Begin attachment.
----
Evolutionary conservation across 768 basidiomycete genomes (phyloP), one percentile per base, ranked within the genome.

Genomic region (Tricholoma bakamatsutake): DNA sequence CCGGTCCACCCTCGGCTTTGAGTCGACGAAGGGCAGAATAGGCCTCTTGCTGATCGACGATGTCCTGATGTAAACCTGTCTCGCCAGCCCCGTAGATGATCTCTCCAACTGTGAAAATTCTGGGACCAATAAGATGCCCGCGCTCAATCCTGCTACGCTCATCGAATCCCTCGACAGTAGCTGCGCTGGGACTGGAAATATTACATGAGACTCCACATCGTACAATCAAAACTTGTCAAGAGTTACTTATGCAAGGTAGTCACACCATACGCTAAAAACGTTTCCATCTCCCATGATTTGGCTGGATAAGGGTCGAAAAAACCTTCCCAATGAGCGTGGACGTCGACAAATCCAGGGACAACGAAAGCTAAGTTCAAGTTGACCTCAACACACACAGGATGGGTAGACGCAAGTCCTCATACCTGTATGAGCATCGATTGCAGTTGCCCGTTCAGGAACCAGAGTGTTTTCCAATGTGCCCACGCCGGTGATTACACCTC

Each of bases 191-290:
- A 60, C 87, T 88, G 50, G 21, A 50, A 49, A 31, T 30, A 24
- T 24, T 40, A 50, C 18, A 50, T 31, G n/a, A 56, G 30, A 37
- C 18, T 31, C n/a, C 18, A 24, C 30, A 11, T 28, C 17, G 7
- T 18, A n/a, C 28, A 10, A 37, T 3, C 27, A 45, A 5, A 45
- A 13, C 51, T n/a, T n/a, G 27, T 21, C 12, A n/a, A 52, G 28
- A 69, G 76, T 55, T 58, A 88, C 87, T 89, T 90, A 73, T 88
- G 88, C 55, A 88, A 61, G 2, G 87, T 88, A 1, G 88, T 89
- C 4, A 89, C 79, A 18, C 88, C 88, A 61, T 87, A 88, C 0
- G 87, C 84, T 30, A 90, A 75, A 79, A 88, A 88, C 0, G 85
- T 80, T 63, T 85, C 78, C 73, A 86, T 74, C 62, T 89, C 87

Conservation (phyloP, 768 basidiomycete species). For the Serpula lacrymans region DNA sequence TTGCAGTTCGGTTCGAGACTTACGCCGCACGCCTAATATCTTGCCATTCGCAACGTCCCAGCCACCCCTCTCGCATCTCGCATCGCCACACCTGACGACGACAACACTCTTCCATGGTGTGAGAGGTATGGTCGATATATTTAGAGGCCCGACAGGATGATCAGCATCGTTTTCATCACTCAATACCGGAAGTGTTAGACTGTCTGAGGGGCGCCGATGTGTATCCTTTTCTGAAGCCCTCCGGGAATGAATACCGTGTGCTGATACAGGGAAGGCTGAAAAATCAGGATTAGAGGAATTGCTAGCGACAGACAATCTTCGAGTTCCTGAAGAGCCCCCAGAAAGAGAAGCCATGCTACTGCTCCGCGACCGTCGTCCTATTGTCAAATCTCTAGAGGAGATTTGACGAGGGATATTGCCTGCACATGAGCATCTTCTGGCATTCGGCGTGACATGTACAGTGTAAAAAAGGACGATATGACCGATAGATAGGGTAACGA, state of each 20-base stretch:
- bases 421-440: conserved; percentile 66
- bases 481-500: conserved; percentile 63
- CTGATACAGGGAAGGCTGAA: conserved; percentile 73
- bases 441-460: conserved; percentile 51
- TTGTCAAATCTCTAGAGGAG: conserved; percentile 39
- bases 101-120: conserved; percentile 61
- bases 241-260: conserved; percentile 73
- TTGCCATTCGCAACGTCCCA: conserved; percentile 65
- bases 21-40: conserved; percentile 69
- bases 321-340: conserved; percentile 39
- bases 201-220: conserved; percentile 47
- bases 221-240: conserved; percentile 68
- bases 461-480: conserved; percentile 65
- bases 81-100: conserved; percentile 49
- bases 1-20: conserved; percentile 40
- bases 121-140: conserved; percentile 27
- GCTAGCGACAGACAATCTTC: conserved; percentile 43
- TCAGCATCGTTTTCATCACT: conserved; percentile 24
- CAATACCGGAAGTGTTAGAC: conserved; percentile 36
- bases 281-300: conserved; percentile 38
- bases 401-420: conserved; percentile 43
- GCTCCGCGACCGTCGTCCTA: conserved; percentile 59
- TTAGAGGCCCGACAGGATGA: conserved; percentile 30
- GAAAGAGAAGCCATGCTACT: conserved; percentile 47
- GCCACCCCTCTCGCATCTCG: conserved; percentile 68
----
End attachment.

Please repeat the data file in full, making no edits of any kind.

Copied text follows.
Evolutionary conservation across 768 basidiomycete genomes (phyloP), one percentile per base, ranked within the genome.

Genomic region (Tricholoma bakamatsutake): DNA sequence CCGGTCCACCCTCGGCTTTGAGTCGACGAAGGGCAGAATAGGCCTCTTGCTGATCGACGATGTCCTGATGTAAACCTGTCTCGCCAGCCCCGTAGATGATCTCTCCAACTGTGAAAATTCTGGGACCAATAAGATGCCCGCGCTCAATCCTGCTACGCTCATCGAATCCCTCGACAGTAGCTGCGCTGGGACTGGAAATATTACATGAGACTCCACATCGTACAATCAAAACTTGTCAAGAGTTACTTATGCAAGGTAGTCACACCATACGCTAAAAACGTTTCCATCTCCCATGATTTGGCTGGATAAGGGTCGAAAAAACCTTCCCAATGAGCGTGGACGTCGACAAATCCAGGGACAACGAAAGCTAAGTTCAAGTTGACCTCAACACACACAGGATGGGTAGACGCAAGTCCTCATACCTGTATGAGCATCGATTGCAGTTGCCCGTTCAGGAACCAGAGTGTTTTCCAATGTGCCCACGCCGGTGATTACACCTC

Each of bases 191-290:
- A 60, C 87, T 88, G 50, G 21, A 50, A 49, A 31, T 30, A 24
- T 24, T 40, A 50, C 18, A 50, T 31, G n/a, A 56, G 30, A 37
- C 18, T 31, C n/a, C 18, A 24, C 30, A 11, T 28, C 17, G 7
- T 18, A n/a, C 28, A 10, A 37, T 3, C 27, A 45, A 5, A 45
- A 13, C 51, T n/a, T n/a, G 27, T 21, C 12, A n/a, A 52, G 28
- A 69, G 76, T 55, T 58, A 88, C 87, T 89, T 90, A 73, T 88
- G 88, C 55, A 88, A 61, G 2, G 87, T 88, A 1, G 88, T 89
- C 4, A 89, C 79, A 18, C 88, C 88, A 61, T 87, A 88, C 0
- G 87, C 84, T 30, A 90, A 75, A 79, A 88, A 88, C 0, G 85
- T 80, T 63, T 85, C 78, C 73, A 86, T 74, C 62, T 89, C 87

Conservation (phyloP, 768 basidiomycete species). For the Serpula lacrymans region DNA sequence TTGCAGTTCGGTTCGAGACTTACGCCGCACGCCTAATATCTTGCCATTCGCAACGTCCCAGCCACCCCTCTCGCATCTCGCATCGCCACACCTGACGACGACAACACTCTTCCATGGTGTGAGAGGTATGGTCGATATATTTAGAGGCCCGACAGGATGATCAGCATCGTTTTCATCACTCAATACCGGAAGTGTTAGACTGTCTGAGGGGCGCCGATGTGTATCCTTTTCTGAAGCCCTCCGGGAATGAATACCGTGTGCTGATACAGGGAAGGCTGAAAAATCAGGATTAGAGGAATTGCTAGCGACAGACAATCTTCGAGTTCCTGAAGAGCCCCCAGAAAGAGAAGCCATGCTACTGCTCCGCGACCGTCGTCCTATTGTCAAATCTCTAGAGGAGATTTGACGAGGGATATTGCCTGCACATGAGCATCTTCTGGCATTCGGCGTGACATGTACAGTGTAAAAAAGGACGATATGACCGATAGATAGGGTAACGA, state of each 20-base stretch:
- bases 421-440: conserved; percentile 66
- bases 481-500: conserved; percentile 63
- CTGATACAGGGAAGGCTGAA: conserved; percentile 73
- bases 441-460: conserved; percentile 51
- TTGTCAAATCTCTAGAGGAG: conserved; percentile 39
- bases 101-120: conserved; percentile 61
- bases 241-260: conserved; percentile 73
- TTGCCATTCGCAACGTCCCA: conserved; percentile 65
- bases 21-40: conserved; percentile 69
- bases 321-340: conserved; percentile 39
- bases 201-220: conserved; percentile 47
- bases 221-240: conserved; percentile 68
- bases 461-480: conserved; percentile 65
- bases 81-100: conserved; percentile 49
- bases 1-20: conserved; percentile 40
- bases 121-140: conserved; percentile 27
- GCTAGCGACAGACAATCTTC: conserved; percentile 43
- TCAGCATCGTTTTCATCACT: conserved; percentile 24
- CAATACCGGAAGTGTTAGAC: conserved; percentile 36
- bases 281-300: conserved; percentile 38
- bases 401-420: conserved; percentile 43
- GCTCCGCGACCGTCGTCCTA: conserved; percentile 59
- TTAGAGGCCCGACAGGATGA: conserved; percentile 30
- GAAAGAGAAGCCATGCTACT: conserved; percentile 47
- GCCACCCCTCTCGCATCTCG: conserved; percentile 68